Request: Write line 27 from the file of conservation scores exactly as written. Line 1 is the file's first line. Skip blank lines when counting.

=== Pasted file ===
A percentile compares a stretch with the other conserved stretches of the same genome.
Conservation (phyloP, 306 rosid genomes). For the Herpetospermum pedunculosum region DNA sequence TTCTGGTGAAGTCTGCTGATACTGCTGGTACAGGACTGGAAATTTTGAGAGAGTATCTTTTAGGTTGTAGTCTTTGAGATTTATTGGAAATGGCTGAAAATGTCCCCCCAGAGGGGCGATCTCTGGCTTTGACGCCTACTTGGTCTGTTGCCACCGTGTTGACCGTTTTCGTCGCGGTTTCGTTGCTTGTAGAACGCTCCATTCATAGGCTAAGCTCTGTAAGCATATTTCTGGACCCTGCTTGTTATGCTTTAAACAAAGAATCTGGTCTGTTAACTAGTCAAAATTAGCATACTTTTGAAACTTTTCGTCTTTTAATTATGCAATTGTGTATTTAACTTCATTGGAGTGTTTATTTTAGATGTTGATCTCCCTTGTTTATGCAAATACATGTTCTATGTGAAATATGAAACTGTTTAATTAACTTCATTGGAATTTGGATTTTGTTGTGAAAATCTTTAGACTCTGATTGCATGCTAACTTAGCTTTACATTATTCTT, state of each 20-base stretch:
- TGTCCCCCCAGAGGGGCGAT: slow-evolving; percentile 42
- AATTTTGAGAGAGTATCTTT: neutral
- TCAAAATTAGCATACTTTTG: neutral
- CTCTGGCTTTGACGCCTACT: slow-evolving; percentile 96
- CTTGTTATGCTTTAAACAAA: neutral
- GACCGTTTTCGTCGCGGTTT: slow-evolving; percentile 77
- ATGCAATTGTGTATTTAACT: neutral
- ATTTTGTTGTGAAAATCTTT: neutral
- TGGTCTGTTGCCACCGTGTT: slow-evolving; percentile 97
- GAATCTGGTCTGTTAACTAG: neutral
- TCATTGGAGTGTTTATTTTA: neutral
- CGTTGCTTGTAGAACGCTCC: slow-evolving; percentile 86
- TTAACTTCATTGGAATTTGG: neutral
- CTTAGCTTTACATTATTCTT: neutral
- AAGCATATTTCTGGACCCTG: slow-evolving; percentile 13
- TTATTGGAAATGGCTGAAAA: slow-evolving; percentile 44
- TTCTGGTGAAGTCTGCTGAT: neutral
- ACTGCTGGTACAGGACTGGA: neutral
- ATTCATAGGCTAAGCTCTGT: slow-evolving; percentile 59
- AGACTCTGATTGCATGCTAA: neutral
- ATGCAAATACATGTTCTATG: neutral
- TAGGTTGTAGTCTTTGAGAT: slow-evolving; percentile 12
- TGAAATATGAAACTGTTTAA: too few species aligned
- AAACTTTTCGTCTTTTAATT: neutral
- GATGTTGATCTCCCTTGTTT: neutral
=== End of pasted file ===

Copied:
- GATGTTGATCTCCCTTGTTT: neutral